The erythrocyte sedimentation rate (ESR) is determined by filling a calibrated tube of standard diameter with anticoagulated whole blood and measuring the rate of red blood cell (RBC) sedimentation during a specified period, usually 1 hour. When the RBCs settle toward the bottom of the tube, they leave an increasingly large zone of clear plasma, which is the area measured. Most changes in RBC sedimentation rate are caused by alterations in plasma proteins, mainly fibrinogen, with a much smaller contribution from alpha-2 globulins. Fibrinogen increases 12-24 hours after onset of an acute inflammatory process or acute tissue injury. Many conditions cause abnormally great RBC sedimentation (rate of fall in the tube system). These include acute and chronic infection, tissue necrosis and infarction, well-established malignancy, rheumatoid-collagen diseases, abnormal serum proteins, and certain physiologic stress situations such as pregnancy or marked obesity. The ESR is frequently increased in patients with chronic renal failure, with or without dialysis. In one study, 75% had Westergren ESRs more than 30 mm/hour, and some had marked elevations. One study found elevated ESR in 50% of patients with symptomatic moderate or severe congestive heart failure, with elevation correlating directly with plasma fibrinogen valves. Low ESR was found in 106 of the patients and was associated with severe CHF. Marked elevation of the Westergren ESR (defined as a value > 100 mm/hour) was reported in one study to be caused by infectious diseases, neoplasia, noninfectious inflammatory conditions, and chronic renal disease. This degree of ESR abnormality was found in about 4% of patients who had ESR determined.

ESR determination has three major uses: (1) as an aid in detection and diagnosis of inflammatory conditions or to help exclude the possibility of such conditions, (2) as a means of following the activity, clinical course, or therapy of diseases with an inflammatory component, such as rheumatoid arthritis, acute rheumatic fever or acute glomerulonephritis, and (3) to demonstrate or confirm the presence of occult organic disease, either when the patient has symptoms but no definite physical or laboratory evidence of organic disease or when the patient is completely asymptomatic.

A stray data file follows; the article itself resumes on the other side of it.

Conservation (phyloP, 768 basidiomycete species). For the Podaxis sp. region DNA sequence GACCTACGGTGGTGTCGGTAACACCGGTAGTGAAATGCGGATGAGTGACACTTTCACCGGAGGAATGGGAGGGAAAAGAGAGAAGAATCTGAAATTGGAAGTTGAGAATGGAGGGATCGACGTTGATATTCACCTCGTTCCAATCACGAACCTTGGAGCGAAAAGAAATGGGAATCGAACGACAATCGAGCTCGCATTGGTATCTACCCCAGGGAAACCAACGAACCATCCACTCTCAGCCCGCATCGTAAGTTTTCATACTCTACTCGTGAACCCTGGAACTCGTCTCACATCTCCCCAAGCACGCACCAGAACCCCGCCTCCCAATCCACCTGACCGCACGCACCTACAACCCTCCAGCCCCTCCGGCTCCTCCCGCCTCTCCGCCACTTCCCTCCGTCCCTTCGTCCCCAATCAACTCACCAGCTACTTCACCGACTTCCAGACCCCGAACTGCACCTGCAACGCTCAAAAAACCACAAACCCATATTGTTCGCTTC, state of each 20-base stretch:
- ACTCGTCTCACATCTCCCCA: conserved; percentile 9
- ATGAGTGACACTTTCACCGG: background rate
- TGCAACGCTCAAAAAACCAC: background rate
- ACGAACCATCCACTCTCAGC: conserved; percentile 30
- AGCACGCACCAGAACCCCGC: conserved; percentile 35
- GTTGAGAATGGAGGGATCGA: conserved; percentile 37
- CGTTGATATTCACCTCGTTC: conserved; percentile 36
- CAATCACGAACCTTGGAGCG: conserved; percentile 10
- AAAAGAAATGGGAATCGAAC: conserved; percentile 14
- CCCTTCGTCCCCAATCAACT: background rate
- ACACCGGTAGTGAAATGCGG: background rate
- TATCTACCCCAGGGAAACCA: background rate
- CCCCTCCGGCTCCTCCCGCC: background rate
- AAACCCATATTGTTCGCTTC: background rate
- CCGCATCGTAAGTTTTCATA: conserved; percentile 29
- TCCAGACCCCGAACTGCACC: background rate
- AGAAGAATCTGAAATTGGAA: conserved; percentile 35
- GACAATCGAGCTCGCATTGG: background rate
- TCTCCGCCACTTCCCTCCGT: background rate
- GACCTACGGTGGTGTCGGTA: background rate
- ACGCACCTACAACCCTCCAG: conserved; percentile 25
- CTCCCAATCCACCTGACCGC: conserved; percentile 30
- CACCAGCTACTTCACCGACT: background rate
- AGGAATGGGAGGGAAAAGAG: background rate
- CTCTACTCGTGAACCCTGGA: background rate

The ESR has three main limitations: (1) it is a very nonspecific test, (2) it is sometimes normal in diseases where usually it is abnormal, and (3) technical factors may considerably influence the results. The tubes must be absolutely vertical; even small degrees of tilt have great effect on degree of sedimentation. Most types of anemia falsely increase the ESR as determined by the Wintrobe method. The Wintrobe method may be “corrected” for anemia by using a nomogram, but this is not accurate. The Westergren method has a widespread reputation for being immune to the effects of anemia, but studies have shown that anemia does have a significant effect on the Westergren method (although not quite as much as the Wintrobe method). Although no well-accepted method is available to correct the Westergren ESR for effect of anemia, one report included a formula that is easy to use and provides a reasonable degree of correction: Corrected (Westergren) ESR = ESR – [(Std. Ht – Actual Ht) x 1.75], where Std. Ht (standard hematocrit) is 45 for males and 42 for females.

Besides anemia and changes in fibrinogen and alpha-2 globulins, other factors affect the ESR. Changes in serum proteins that alter plasma viscosity influence RBC sedimentation. A classic example is the marked increase in ESR seen with the abnormal globulins of myeloma. Certain diseases such as sickle cell anemia and polycythemia falsely decrease the ESR. The majority of (but not all) investigators report that normal values are age related; at least 10 mm/hour should be added to young adult values after age 60. Some use a formula for Westergren values: for men, age in years x 2; for women, (age in years + 10) x 2.